P52 38/52 Ruff Winter Plumage

Copyright © 2014 Deborah M. Zajac. ALL RIGHTS RESERVED

Ruff Winter Plumage

This was a very exciting sighting for me, and most other birders in the area. This bird is a rare visitor to North America according to my Sibley’s Birds of North America book! It’s been hanging around a local salt pond for over a week now. I had a bit of time yesterday so went over in hopes of seeing and photographing it even though I was going over rather late in the morning. I got lucky! It was there in its favorite corner of the pond, but only for about 5 minutes before it flew off.  Thankfully it was enough time for me to capture this image.  I haven’t seen any reports of it today, but hope it’s still here.

Now, I want to travel north in the Spring to see the Male in Breeding Plumage. It’s an awesome looking bird. Reminds me of an English Judge and the fashion trend during Renaissance Times.

If you’ve never seen an image of a Male Ruff take a look at Nat Geo’s photo here

Nikon D700| AF-S Nikkor 300mm f4 w/Nikkor 14eII Teleconverter| Lexar Professional Digital Film

More to come…

Sun salutation

Copyright © 2013 Deborah M. Zajac. All Rights Reserved.

Sun SalutationTaken last week-end while looking for Cedar Waxwings. He was a delightful pause along the journey.

Nikon D300s| Nikkor 300mm f4 @ f5.6| 1/1000s| ISO 800| Manual Priority|

Tufted Puffin-Adult Summer

Copyright © 2013 Deborah M. Zajac. All Rights Reserved.

Tufted Puffin-Adult SummerThis is the first time I’ve ever seen a Puffin in the wild! I went on a Birding trip out to the Farallon Islands 27 miles outside of San Francisco in the Pacific Ocean. We weren’t allowed on the island-only Biologists are allowed on the island, but we cruised all around them and then we went out to deeper water from there. Along the way we saw 3 Tufted Puffin.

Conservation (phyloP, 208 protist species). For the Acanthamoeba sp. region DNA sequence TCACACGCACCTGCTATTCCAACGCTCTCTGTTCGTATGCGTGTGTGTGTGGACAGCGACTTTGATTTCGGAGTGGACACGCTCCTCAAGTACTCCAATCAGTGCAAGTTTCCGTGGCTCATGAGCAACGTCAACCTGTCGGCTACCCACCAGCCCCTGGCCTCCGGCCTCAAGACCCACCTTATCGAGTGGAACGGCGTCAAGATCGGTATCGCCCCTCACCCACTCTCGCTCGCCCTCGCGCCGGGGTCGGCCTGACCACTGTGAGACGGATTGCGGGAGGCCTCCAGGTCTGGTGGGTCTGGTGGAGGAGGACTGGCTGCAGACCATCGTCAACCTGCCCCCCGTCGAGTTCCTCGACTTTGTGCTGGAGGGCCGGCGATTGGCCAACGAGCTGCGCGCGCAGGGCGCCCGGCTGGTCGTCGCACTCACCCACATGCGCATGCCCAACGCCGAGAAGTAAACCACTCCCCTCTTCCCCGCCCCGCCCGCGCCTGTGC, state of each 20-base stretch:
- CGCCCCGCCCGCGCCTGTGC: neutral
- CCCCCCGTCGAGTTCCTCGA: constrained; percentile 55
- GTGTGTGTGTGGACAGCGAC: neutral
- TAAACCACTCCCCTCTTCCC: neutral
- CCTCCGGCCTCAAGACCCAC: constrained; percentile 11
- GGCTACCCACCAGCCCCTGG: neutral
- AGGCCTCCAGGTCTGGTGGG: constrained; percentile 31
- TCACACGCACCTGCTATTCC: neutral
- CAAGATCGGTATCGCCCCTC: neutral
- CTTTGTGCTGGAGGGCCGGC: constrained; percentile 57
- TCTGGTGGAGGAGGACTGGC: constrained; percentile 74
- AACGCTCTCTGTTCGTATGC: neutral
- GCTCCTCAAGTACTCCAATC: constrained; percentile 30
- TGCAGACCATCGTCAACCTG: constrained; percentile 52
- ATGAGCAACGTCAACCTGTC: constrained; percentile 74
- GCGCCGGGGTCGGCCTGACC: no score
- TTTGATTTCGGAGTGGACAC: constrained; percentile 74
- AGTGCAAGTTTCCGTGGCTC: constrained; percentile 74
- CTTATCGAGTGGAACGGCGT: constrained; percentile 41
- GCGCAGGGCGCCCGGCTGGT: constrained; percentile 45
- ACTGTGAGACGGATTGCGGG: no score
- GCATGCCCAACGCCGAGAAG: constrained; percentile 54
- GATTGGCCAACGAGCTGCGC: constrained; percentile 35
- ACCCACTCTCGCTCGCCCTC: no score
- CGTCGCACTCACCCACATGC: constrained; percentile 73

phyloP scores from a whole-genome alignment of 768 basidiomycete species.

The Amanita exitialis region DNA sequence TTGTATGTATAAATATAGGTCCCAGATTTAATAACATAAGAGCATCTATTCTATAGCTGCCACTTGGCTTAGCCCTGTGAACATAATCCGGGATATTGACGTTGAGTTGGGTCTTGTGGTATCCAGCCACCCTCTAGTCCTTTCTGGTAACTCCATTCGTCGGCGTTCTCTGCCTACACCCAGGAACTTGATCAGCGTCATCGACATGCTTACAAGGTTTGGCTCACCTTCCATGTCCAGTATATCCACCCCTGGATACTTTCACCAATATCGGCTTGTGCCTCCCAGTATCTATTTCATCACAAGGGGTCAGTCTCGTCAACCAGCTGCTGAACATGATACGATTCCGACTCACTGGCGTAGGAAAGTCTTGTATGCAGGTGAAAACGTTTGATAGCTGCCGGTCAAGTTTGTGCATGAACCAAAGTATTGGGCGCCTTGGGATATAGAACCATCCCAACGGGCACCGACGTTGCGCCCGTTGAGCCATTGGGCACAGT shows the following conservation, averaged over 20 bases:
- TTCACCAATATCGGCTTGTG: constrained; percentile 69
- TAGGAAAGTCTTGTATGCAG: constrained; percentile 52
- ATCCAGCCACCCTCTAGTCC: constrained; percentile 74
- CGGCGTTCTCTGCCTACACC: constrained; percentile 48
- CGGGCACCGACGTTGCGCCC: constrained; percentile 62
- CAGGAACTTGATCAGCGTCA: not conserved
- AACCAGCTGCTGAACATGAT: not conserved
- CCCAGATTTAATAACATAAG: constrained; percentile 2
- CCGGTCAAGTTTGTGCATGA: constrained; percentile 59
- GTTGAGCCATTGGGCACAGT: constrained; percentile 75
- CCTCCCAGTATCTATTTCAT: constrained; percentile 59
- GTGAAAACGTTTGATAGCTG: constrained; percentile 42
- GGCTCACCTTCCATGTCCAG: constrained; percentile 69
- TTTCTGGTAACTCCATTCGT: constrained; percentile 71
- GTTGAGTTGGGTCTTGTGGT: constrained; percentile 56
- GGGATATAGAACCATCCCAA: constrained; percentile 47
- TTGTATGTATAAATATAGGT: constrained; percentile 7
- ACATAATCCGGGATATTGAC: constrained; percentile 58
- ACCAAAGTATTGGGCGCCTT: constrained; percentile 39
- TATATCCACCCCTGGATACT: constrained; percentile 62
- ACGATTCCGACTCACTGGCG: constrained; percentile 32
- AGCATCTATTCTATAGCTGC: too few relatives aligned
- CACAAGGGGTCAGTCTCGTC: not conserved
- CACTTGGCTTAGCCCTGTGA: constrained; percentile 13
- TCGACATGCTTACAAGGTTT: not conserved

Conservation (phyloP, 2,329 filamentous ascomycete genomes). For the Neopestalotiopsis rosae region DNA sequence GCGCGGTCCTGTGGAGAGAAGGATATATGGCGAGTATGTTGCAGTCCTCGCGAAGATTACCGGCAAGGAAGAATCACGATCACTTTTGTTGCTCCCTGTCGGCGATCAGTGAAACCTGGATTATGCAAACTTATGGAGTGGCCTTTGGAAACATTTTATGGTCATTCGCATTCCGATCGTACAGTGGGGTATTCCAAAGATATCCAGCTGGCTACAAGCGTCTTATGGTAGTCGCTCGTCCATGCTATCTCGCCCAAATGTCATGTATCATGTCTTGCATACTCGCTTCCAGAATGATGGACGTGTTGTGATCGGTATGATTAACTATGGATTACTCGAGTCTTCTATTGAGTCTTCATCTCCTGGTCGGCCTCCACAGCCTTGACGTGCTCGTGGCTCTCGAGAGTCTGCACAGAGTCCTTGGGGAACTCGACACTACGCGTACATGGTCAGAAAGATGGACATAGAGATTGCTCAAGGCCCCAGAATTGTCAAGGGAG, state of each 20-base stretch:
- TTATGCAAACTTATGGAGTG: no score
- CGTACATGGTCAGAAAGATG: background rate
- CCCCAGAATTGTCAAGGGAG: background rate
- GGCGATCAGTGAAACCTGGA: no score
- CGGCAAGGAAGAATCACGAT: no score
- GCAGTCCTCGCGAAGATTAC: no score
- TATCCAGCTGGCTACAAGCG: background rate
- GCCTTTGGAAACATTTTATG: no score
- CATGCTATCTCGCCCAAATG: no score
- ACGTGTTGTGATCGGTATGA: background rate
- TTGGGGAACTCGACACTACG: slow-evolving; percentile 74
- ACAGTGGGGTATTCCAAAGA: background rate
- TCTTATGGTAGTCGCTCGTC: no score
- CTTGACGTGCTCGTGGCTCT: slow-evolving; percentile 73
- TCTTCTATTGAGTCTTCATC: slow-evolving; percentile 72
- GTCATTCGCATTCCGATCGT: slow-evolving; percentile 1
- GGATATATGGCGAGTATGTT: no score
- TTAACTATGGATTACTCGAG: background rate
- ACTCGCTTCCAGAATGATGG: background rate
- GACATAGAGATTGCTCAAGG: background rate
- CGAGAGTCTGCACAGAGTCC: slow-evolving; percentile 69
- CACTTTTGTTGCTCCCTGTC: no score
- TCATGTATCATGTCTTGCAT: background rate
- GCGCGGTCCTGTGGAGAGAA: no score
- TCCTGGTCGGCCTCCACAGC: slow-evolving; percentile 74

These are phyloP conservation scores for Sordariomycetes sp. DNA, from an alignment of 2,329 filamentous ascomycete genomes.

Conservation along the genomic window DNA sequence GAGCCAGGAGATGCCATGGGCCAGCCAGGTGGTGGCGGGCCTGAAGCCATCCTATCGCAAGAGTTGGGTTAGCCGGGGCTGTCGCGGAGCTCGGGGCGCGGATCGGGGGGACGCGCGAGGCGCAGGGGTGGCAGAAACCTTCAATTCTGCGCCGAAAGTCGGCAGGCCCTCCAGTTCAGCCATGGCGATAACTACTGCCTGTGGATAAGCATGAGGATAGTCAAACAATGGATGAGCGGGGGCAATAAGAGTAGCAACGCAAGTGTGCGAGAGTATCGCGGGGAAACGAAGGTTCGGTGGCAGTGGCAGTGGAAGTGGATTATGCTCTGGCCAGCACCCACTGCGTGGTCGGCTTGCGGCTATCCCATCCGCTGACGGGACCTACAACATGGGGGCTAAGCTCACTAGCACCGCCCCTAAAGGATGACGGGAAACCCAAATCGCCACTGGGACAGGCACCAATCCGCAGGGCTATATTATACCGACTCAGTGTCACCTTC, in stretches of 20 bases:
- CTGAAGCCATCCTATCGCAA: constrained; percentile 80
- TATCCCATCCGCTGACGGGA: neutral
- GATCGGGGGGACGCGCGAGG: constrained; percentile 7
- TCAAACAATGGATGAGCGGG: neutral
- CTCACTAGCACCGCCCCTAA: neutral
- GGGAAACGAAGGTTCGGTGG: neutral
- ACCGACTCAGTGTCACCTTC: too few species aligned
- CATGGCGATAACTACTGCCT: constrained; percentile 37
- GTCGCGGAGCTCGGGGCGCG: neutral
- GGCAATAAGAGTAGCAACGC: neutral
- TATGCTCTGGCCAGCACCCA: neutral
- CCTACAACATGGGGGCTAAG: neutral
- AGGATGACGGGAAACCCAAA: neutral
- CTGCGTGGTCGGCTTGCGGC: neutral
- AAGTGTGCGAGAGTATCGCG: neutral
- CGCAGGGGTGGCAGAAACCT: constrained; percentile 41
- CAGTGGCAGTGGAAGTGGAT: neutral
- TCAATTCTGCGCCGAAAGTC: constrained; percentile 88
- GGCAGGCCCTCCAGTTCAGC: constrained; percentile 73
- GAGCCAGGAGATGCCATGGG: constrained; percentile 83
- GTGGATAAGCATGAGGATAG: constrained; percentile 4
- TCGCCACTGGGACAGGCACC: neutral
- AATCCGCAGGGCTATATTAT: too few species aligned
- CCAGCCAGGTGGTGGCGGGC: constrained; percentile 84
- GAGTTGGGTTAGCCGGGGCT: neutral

There are only 50 pairs of Tufted Puffin nesting on the Islands at this time, but there thousands of gulls, Common Murre’s, lots of Cormorants, seals, sea lions, and one lone Gannet. In deeper water we saw Hump Back whales, and a Blue Whale too.

I saw so many new birds on the trip, and the one bird I hoped to see was the Tufted Puffin. I went home a happy sailor just seeing one. I hoped I got one good shot.
The weather was overcast, and to get the shutter speed I needed I really pushed the ISO. Shooting from the boat was challenging. I would focus on a bird then the boat would go up or down and my focus point was off. I didn’t start to get the rhythm of the sea til near the end of the day, and then there wasn’t much to see as we were pushing hard to get back.
We were out at sea for nearly 9 hours.  I went with Alvaro’s Adventures out of Half Moon Bay. I would definitely go again.

Alvaro is a Biologist, and he had two expert birders along for the tour. One was on the starboard side calling out birds and mammals, and the other on the Port side doing the same. I don’t think we missed anything flying or swimming on our route.

I’ve not been able to spend much time online lately. #1 Grandson is very busy and takes all my attention these days. I’m looking at your  photos when I can and I’ll catch up soon!

Nikon D700| Nikkor 70-300mm VR@ 280mm| f9| 1/1000s| ISO 1250| Manual priority| Matrix Metering| Hand-held

” My only true love, darling. I live for furs. I worship furs! After all, is there a woman in all this wretched world who doesn’t? ” Cruella De Vil in Disney’s 101 Dalmations

Copyright © 2013 Deborah M. Zajac. All Rights Reserved

live for furs. I worship furs! AI’m continuing to play with my Speedlight off camera. I have to re-learn how to set it up before I can use it if I let too much time pass between using it off camera. For this shot I used my homemade Snoot for the lighting on this.  This is my Homemade Snoot on my SB600.

DIY 7.5 in. SnootI made it with an old tea box, and Gaffer’s Tape

DIY 7.5 in. Snoot Project “How To” make my Snoot:

What I used and did
A tea box
Box cutter
Gaffers Tape
Painters Tape
SB600 w/Finished Snoot